Via the operation "call-- information-- request", the SCP, over and above this, requests a message from the access switching point regarding the reason for the cleardown and a time stamp about the call that represents the reason for the cleardown. This assures that the SCP is informed when a call is cleared down and that, via the time stamp, it receives appropriate data in order to keep a corresponding statistic about the server performance.

The access switching point sets up the connection to the server i via the message IAM with the assistance of the routing number of the server i and arms the afore-mentioned detection points. After the call set up, the server i services the call and, after a certain time, this is in turn cleared down either by the server i or by the subscriber A, as, for example, in FIG. 2.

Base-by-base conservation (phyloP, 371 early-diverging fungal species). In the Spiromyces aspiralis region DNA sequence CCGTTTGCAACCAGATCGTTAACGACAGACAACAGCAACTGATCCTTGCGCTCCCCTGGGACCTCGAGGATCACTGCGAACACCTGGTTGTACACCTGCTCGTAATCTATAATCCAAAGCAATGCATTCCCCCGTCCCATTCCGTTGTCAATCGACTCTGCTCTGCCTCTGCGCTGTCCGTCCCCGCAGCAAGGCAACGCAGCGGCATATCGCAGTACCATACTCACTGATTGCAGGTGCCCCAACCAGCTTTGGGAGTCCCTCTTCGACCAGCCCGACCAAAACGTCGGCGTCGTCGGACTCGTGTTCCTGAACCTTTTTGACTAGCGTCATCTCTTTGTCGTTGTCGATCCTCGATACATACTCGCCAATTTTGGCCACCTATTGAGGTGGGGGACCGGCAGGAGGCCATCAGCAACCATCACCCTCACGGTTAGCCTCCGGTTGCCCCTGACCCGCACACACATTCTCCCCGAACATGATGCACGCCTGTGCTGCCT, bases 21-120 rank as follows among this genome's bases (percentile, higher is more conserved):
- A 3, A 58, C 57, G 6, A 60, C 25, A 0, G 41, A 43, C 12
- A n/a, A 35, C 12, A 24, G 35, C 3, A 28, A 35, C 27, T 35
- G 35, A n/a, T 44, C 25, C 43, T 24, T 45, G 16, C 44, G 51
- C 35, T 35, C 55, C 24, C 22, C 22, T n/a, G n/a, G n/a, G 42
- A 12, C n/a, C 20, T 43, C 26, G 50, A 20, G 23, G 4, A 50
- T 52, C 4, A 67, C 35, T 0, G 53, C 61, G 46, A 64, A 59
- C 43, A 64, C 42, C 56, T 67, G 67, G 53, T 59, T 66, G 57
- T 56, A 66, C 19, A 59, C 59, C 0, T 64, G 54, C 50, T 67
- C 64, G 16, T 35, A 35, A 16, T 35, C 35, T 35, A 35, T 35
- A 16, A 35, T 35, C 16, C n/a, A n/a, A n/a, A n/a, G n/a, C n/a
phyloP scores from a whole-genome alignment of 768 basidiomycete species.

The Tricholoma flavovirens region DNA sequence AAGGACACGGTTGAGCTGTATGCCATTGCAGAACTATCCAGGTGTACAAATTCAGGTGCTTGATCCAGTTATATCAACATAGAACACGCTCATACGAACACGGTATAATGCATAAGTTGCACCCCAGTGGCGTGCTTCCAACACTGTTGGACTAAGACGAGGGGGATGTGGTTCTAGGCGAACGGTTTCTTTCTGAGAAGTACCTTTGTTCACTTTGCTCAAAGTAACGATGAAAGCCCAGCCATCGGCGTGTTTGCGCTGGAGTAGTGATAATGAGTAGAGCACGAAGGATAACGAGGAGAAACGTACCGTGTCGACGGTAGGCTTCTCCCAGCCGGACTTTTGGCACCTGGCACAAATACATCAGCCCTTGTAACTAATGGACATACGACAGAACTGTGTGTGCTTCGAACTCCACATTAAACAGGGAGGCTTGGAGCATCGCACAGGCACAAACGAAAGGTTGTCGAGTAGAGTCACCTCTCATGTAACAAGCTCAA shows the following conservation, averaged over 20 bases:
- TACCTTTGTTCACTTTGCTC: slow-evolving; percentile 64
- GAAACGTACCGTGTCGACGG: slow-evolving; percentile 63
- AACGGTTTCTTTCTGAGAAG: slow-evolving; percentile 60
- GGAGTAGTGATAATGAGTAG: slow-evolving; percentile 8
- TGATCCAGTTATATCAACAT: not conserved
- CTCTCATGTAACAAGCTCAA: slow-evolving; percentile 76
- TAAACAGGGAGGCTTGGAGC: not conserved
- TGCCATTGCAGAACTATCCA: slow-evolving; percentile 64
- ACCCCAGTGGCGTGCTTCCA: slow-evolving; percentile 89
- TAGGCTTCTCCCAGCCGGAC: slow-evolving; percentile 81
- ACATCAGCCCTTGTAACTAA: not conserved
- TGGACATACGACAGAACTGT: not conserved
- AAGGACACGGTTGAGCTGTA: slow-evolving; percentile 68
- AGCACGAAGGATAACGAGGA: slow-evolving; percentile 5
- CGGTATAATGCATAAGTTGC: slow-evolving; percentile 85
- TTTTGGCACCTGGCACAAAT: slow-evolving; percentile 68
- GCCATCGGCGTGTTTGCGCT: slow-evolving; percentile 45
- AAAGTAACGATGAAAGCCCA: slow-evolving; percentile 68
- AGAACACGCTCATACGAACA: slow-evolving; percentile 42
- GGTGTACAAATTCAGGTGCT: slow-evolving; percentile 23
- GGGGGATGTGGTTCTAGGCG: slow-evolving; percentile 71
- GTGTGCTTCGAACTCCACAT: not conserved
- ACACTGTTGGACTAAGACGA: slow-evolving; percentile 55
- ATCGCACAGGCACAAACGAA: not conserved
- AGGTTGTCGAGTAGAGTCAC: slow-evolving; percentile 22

The key timer TQ is designed such that it normally runs during the servicing of the call by the server i. After the run-down of this timer, an activity test timer TAT is set. If this runs down, i.e. if its run-down is not prevented by the arrival of the end message "call information-- report", the SCP initiates an activity test procedure that checks whether the server is in fact still busy with the servicing of the call.

When the subscriber A has cleared the calldown, the access switching point informs the SCP about the cleardown of the call via the message "call-- information-- report". In response thereto, the SCP looks in the call context and the data structure "server i" to which this call context is linked. Finally, the SCP correspondingly increments the capacity reserve counter RC(i), stores the call data relevant for the performance analysis, and releases the call context for the call.